When I was a new parent, celebrating a baby who was finally sleeping through the night or bemoaning the challenges of introducing solid foods, a more experienced parent would inevitably tell me that it was only a phase. This response irritated me to no end. Perhaps it was because I didn’t fully get what that meant, perhaps it was because I felt patronized, but for whatever reason, I didn’t want to hear it.
Over the past three and a half years, as I have watched my daughters grow from newborns to infants and then toddlers, and now that my older girl is a preschooler, I have come to see the wisdom of those words. Yet I prefer to think about it from a slightly different perspective, one that a fellow Jewish Mama reminded me of recently.
This too shall pass. Read the rest of this entry →
Feb 15 2012
Here’s why you should clean your house–sometimes, you go into the archives of mess and find inadvertently-preserved glimpses of an older life. Six and a half years ago, I took a writing class when I was mother of a 2-year-old and an infant, and had to write a transcript of 15 minutes of my life. I don’t know about you, but reading it makes me pretty tired. Is this your life, too?
If you want to come down from the highchair, you say, “Down, please.” That’s good. But can you eat a little more of your egg before I put you down? Great. Go bring me a book, please, and then we can read it together. Read the rest of this entry →
Until recently, my husband worked nights, so I was on my own for the girls’ bedtimes. What I worked out was this: Penny watches about a half hour of TV while I put Abby down, then Penny and I lay down and read and she falls asleep. Judge me not, ye women of only kids: you, too, will pray to the demon-god television when you’ve got two toddlers.
Anyway, the other day, Penny was really acting up. I knew she was just kind of worn out and frazzled after a too-active day, but Abby was very, very tired and having trouble falling asleep. I needed her room silent and dark, just for a quick 10 minutes. Read the rest of this entry →
Jan 30 2012
There is a saying that the way your kids were as toddlers is how they’ll be as teens. (Only bigger and louder and, in some places, with the legal right to drive.)
If that’s true, then we’re really in for some fun times over at my house.
When my oldest was a toddler, he didn’t talk much. But–Bad Mommy confession–we really didn’t notice until our pediatrician got a concerned look on her face and started asking questions while taking notes and measuring the size of his head (boy had a really big head. Literally off the charts big. He still does). Read the rest of this entry →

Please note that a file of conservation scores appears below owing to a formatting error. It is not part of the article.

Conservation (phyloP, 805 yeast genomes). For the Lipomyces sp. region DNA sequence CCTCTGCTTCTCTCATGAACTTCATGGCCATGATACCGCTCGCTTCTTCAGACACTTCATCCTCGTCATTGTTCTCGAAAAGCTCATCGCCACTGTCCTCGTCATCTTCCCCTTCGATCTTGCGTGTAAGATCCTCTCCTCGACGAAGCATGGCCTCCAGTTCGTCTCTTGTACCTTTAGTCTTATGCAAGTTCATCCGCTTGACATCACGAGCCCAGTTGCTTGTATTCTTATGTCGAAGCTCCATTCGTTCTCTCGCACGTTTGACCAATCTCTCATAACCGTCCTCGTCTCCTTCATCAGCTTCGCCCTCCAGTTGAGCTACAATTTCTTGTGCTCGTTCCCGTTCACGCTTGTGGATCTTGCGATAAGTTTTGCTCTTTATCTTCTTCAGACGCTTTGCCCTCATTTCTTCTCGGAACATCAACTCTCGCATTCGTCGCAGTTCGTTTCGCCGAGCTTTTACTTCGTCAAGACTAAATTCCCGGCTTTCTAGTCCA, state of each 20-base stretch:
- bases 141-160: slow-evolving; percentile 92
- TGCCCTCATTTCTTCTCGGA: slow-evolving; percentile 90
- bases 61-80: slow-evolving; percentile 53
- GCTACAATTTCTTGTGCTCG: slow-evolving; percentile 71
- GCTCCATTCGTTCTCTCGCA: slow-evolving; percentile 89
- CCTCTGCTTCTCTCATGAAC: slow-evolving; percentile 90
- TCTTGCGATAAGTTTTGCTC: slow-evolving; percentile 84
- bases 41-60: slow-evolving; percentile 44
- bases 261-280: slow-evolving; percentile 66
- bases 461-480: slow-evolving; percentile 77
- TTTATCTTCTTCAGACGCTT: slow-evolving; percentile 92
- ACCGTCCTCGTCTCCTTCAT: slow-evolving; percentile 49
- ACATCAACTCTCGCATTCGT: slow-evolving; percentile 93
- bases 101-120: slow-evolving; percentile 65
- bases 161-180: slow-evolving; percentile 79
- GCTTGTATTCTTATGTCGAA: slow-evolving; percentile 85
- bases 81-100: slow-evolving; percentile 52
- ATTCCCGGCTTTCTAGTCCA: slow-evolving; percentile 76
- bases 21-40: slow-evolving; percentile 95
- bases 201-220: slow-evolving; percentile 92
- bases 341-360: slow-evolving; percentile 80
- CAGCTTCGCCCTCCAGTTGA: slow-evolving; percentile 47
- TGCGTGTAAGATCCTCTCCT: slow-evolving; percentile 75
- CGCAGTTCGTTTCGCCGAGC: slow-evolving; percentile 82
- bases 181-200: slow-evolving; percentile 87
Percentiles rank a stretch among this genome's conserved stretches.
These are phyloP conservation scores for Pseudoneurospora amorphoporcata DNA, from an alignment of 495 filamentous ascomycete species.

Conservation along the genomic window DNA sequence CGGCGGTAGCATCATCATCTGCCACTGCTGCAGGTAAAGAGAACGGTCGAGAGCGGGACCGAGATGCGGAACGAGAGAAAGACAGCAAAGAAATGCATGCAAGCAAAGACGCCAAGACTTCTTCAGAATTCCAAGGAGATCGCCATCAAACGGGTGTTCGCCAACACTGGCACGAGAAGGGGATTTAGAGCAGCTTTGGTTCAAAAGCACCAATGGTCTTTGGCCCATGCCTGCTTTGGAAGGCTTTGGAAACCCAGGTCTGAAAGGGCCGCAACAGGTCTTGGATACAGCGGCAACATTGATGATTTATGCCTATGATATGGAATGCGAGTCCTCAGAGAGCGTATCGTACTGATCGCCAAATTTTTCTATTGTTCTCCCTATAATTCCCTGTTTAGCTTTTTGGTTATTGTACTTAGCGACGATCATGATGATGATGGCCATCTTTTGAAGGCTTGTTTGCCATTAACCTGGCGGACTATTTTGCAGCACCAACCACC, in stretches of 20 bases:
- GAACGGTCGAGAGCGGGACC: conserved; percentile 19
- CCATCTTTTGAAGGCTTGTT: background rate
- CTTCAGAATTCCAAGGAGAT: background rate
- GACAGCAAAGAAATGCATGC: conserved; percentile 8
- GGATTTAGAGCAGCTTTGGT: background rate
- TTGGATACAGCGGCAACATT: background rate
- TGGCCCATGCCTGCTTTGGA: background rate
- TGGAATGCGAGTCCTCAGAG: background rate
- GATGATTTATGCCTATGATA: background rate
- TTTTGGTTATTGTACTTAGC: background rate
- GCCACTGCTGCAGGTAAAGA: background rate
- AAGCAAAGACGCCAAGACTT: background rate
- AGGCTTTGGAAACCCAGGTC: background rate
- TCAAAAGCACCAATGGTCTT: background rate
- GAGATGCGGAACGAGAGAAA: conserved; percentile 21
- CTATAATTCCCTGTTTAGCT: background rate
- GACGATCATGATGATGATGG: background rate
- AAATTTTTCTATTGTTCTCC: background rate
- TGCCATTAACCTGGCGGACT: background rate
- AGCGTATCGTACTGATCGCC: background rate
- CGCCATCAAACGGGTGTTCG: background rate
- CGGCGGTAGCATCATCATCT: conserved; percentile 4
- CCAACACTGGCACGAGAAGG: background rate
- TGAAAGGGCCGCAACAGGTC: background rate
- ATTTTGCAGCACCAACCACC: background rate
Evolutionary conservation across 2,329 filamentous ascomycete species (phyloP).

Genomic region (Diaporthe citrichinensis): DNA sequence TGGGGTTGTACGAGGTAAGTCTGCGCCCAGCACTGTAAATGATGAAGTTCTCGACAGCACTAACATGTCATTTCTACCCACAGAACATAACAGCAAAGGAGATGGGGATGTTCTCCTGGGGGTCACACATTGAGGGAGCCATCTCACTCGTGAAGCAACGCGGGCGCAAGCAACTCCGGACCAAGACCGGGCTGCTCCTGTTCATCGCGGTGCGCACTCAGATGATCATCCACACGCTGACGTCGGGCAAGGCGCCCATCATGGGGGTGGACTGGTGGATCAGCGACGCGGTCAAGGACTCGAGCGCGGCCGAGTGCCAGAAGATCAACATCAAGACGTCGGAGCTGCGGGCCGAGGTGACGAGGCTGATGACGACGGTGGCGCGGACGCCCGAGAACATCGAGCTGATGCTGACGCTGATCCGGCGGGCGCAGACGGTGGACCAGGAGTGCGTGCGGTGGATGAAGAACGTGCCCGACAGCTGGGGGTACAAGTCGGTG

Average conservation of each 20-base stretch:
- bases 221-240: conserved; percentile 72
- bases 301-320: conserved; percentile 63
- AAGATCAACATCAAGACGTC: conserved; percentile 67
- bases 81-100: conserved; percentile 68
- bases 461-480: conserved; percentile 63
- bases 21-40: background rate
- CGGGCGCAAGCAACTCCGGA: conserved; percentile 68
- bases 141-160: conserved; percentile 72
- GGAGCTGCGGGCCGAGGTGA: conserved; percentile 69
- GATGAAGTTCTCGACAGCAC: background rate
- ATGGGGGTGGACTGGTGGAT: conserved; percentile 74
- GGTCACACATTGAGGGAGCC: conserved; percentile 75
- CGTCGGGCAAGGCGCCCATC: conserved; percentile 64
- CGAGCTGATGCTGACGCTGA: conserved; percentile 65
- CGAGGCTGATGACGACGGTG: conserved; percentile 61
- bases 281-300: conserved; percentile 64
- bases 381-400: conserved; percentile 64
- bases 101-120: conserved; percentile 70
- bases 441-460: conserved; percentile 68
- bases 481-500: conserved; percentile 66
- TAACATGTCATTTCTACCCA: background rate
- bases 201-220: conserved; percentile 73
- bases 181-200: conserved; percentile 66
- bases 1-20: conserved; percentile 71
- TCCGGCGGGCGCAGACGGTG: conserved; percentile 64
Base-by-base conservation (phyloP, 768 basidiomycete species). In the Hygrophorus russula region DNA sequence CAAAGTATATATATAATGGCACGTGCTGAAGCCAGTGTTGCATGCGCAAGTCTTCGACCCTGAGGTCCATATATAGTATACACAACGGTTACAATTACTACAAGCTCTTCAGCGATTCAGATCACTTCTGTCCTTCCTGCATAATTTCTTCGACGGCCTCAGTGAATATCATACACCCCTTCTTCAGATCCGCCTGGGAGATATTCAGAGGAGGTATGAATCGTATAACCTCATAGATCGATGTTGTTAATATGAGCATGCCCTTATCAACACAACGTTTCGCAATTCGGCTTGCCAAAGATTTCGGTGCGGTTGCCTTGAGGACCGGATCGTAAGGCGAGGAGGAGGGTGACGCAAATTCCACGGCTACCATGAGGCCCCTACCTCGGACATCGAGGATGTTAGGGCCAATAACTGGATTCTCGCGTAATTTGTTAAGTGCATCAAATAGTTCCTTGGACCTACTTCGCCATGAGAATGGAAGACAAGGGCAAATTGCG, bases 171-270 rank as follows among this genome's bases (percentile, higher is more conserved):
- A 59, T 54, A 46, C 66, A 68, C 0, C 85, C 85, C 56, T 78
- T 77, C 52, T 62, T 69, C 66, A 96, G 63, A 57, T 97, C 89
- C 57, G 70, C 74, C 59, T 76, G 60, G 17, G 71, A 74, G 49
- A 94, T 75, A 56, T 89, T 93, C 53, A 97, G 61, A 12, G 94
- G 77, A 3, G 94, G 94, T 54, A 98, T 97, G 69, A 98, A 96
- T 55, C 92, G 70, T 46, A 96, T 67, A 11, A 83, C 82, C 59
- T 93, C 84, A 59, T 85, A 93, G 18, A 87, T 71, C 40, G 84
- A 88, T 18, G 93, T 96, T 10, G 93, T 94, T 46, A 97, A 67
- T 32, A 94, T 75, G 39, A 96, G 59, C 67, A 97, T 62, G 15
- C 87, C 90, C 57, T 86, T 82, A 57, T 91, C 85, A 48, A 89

Nov 29 2011
My 21-month-old son is the light of my life. He is kind, loving, giving and he takes a three hour nap everyday without fail. He is a quiet, gentle soul that speaks to me in ways I cannot explain. He shares his toys without hesitation, he freely gives hugs and kisses and wants nothing more than my love and attention. I, on the other hand, have a huge personality and practically bounded out of the womb dancing and singing. My husband and I wonder repeatedly how this sweet soul was ever created from the combination of our candid and mildly abrasive DNA.
I hesitate to even write this next part, for fear of sounding like a “tiger mom” or worse have it seem like I am less than enamored with any aspect of my sweet son. But, over the past few months, I’ve wished my son were a little more fearless.
It took my little one 17 months to muster up the courage to walk. He doesn’t run, jump or climb and he is thoughtful and cautious at the playground, and with everything he does. Just last week he was pushed down the slide by a burly 10-month-old girl. He sat at the bottom, tears streaming as she whizzed past him at twice his walking speed. And instead of scooping him up and smothering him with kisses and Mama fuss about how that little girl shouldn’t have pushed him, my husband and I looked at each other and laughed. We laughed after our twig of a boy was manhandled by a chick half his age.
I know we must seem like insensitive parents and while most days I do assume the role of “helicopter parent” or “referee” that afternoon I just wished my kid would haul off and push someone. I wish he would snatch back a toy at playgroup, instead of passively finding something else to play with. I want him to explode with giggly energy; running, jumping and playing until he passes out from exhaustion. After a day where he’s been pushed, shoved and had every toy he tried to play with ripped away by another toddler, I sit and pray for the strength to not strangle another mother’s child. Read the rest of this entry →